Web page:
The governor issued a call Friday for companies with access to personal protective equipment to donate the products or make them available for purchase. Hospitals and other care facilities are in need of N95 respirators, surgical masks, face shields, surgical gowns, gloves, thermometers and hand sanitizer.

On Saturday, Lamont said more than 100 entities had already reached out with the intention of donating goods. The state Department of Public Health and United Way 211 are collecting donation requests. Those interested in giving can fill out a form at www.211ct.org/DonationsCOVID19.

The executive order signed by Lamont Saturday also allows pharmacists to refill 30-day prescriptions of non-controlled substances even if they are unable to contact the prescribing practitioner. In addition, it suspends co-payments for HUSKY B clients and for full benefit dually eligible Medicare Part D beneficiaries.

Keith has spent most of his 31 years as a reporter specializing in state government finances, analyzing such topics as income tax equity, waste in government and the complex funding systems behind Connecticut’s transportation and social services networks. He has been the state finances reporter at CT Mirror since it launched in 2010. Prior to joining CT Mirror Keith was State Capitol bureau chief for The Journal Inquirer of Manchester, a reporter for the Day of New London, and a former contributing writer to The New York Times. Keith is a graduate of and a former journalism instructor at the University of Connecticut.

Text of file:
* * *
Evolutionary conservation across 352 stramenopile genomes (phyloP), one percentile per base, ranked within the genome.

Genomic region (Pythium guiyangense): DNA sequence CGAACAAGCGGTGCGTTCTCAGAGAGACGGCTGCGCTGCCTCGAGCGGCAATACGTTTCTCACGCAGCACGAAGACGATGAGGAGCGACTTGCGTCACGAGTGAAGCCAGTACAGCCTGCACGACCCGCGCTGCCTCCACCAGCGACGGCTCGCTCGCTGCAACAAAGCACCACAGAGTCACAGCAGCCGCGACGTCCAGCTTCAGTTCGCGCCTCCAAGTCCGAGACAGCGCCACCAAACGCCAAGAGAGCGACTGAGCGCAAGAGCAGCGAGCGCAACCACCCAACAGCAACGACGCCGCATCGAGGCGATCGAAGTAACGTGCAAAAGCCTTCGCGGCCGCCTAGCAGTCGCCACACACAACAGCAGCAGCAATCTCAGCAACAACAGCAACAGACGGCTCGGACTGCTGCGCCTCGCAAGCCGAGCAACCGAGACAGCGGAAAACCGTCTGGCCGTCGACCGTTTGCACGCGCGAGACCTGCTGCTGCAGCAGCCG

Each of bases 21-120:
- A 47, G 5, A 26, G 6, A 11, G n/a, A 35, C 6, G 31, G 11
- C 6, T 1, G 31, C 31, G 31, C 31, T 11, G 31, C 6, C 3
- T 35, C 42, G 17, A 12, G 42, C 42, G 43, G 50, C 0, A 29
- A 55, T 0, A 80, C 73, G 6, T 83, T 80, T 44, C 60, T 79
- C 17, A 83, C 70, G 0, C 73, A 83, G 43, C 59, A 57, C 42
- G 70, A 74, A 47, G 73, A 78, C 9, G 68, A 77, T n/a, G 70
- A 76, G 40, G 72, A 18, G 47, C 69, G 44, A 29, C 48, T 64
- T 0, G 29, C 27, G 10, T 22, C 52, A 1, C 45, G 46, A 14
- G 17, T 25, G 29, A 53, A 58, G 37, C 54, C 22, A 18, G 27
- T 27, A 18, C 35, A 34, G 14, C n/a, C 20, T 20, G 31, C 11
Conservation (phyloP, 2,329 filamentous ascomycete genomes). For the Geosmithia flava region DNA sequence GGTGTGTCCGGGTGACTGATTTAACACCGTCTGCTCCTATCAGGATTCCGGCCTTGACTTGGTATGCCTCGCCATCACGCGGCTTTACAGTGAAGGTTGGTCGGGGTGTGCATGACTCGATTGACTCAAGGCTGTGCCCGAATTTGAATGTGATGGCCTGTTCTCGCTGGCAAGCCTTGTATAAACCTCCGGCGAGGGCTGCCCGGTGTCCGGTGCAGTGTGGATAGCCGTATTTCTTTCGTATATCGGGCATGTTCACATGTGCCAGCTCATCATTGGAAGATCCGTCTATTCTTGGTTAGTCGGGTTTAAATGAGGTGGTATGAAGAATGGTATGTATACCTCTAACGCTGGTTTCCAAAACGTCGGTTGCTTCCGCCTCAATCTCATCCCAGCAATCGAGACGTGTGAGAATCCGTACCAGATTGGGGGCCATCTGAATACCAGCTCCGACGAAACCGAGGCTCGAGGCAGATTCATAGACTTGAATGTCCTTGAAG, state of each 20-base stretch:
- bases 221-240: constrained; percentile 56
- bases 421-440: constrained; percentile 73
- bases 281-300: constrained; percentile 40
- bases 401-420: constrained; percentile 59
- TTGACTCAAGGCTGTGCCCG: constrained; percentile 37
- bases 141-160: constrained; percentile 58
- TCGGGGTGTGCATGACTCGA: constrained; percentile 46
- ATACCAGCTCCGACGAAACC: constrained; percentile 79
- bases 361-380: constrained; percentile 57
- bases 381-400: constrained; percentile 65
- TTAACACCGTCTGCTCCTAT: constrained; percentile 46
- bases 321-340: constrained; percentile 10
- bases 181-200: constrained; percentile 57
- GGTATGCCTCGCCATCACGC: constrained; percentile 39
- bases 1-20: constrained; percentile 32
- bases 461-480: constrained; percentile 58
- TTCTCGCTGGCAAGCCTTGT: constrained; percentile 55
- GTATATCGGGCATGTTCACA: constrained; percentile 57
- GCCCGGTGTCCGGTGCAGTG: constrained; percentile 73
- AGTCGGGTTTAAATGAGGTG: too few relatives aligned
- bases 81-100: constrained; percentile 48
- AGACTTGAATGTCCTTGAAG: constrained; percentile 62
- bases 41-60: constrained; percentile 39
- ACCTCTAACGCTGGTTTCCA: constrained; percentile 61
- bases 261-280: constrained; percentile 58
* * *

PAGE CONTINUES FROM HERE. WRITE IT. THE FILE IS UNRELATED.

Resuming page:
Jenna is CT Mirror’s Health Reporter, focusing on health access, affordability, quality, equity and disparities, social determinants of health, health system planning, infrastructure, processes, information systems, and other health policy. Before joining CT Mirror Jenna was a reporter at The Hartford Courant for 10 years, where she consistently won statewide and regional awards. Jenna has a Master of Science degree in Interactive Media from Quinnipiac University and a Bachelor or Arts degree in Journalism from Grand Valley State University.

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6 Comments

  1. For those towns that are teetering on the edge, this could be what pushes them over the edge. I would think tht CR (continuing resolution) may make more sense and allows the towns to re-adjust as the pandemic winds down.